CT - Feel That Draft?
Professor Moskos is a very big brain, especially when it comes to our nation's military and the personnel thereof. So his arguments should be considered with especially considerate attention.
June 8, 2005
Feel That Draft?
By Charles Moskos
Recruitment for the U.S. Army and Marine Corps is on the brink of disaster. Indeed, along with combat, recruiting duty is now considered the worst mission in the military. Although we are in a global war against terrorism, the American citizenry is not being asked for any sacrifice. In the last election, both President Bush and Sen. John Kerry (D-Mass.) were united in their refusal to consider a return to conscription. "Patriotism-lite" is the order of the day.
But truth to tell, a draft for the 21st Century is the only answer to our national security needs. Such a draft would have three tiers of youth service, with 18-month tours of duty for citizens ages 18 to 25. The first tier would be modeled after a standard military draft. The second tier would be for homeland security, such as guarding our borders, ports, nuclear installations and chemical plants. Included in this category would be police officers, firefighters, air marshals and disaster medical technicians. The third tier would be for civilian national service, such as the Peace Corps, AmeriCorps, Habitat for Humanity, Teach for America, assistance for the elderly and infirm, environmental work and the like. Women should be draft-eligible for the latter two categories and, of course, can volunteer for military service as now.
In return, all draftees, as well as voluntary servers, would receive generous financial aid for college and graduate school modeled after the GI Bill of World War II. Non-servers would be ineligible for federal student aid. Today more than $20 billion annually in federal funds is given to students who do not serve their country. We have created a GI Bill of Rights without the "GI."
Any conscription system must start at the top of the social ladder to have widespread public acceptance. During World War II and the Cold War, privileged youths were conscripted at a higher rate than youths from the lower socio-economic levels. (My draftee contemporary was Elvis Presley!) This was not true in the Vietnam War draft or in today's all-volunteer force. That only a handful of those in Congress have children in the military speaks directly to the inequity of military service today.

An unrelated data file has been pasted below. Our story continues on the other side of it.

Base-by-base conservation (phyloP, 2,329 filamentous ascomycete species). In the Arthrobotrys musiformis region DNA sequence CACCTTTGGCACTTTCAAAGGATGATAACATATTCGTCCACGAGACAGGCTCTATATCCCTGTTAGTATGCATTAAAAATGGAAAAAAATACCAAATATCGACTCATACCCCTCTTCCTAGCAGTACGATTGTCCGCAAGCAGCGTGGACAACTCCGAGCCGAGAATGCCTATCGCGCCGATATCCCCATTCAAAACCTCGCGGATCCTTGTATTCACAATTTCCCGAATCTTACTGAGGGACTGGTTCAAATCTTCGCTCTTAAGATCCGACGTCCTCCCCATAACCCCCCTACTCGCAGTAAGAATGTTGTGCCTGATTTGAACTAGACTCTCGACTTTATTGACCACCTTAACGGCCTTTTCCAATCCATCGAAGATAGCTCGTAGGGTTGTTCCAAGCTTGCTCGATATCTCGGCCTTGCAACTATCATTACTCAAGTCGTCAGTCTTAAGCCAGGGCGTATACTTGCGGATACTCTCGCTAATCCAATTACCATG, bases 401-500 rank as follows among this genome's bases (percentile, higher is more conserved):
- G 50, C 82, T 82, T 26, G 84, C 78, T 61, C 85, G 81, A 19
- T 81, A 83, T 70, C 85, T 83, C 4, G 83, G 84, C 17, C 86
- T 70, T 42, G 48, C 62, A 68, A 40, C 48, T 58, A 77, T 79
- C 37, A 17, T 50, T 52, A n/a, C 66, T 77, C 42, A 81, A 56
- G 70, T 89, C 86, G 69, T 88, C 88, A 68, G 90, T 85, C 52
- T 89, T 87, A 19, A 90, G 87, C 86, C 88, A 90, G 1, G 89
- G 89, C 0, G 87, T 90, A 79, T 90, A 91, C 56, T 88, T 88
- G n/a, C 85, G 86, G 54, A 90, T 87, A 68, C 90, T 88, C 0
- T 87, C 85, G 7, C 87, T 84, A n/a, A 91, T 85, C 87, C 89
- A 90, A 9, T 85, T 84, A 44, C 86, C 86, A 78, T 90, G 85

Three major arguments are raised against conscription. These are given below with rejoinders.
1. Short enlistments would increase demands on the training base. Let us remember that almost one-third of our service entrants now fail to complete their initial enlistments. This contrasts with a 10 percent dropout rate for draftees in the Cold War. Completion of an enlistment term is strongly correlated with higher education. It's much better to have a soldier serve a short draft tour honorably than be prematurely discharged. Conscription would both reduce personnel turnover and counter shortfalls in end strength.
2. The modern military requires highly technical skills that cannot be met by short-termers. Precisely. Higher compensation should be aimed at those whose skills require extended training and experience. In the draft era, the pay ratio between a senior non-commissioned officer and a private was six to one; today it is three to one. We now have overpaid recruits and underpaid sergeants.
3. Volunteers make better soldiers than those who are conscripted to serve. Item: in World War II, the Korean War and the Vietnam War, draftees had lower desertion and AWOL rates than volunteers. Item: Surveys of veterans find that draftees have a more favorable opinion of their military experience than do volunteers.
In brief, draftees could readily fill the multitude of jobs that require only a short formal training period or even just on-the-job training. It is well documented that higher-quality recruits have the skills and motivation to learn quickly a wide variety of military jobs.
Draftees would be ideally suited for duties on peacekeeping missions such as in Bosnia, Kosovo and the Sinai. Better educated and more mature draftees would also be ideal for guard duty in military prisons.
Without conscription, what will happen? We will see, as is already happening, a lowering of military entrance standards. And, as is already occurring, there will be an exponential increase in enlistment bonuses. And we can expect new policies to recruit non-Americans into our armed forces, though we will probably call such a force a Freedom Legion rather than a Foreign Legion.
There is also a financial argument for conscription. Recruits in the all-volunteer force are three times more costly--in constant dollars--than draftees. The erosion of the citizen soldier has made for a career force that's top-heavy. The Pentagon now owes its soldiers $654 billion in future retirement benefits that it cannot pay.
Above all, a compulsory national service program would give our youth--and future leaders--a shaping civic experience. The revival of the citizen soldier can only be to the advantage of the armed services and the nation.
Charles Moskos, a former draftee, is professor emeritus at Northwestern University. He is the author of "A Call to Civic Service" and "The Military: More Than Just a Job."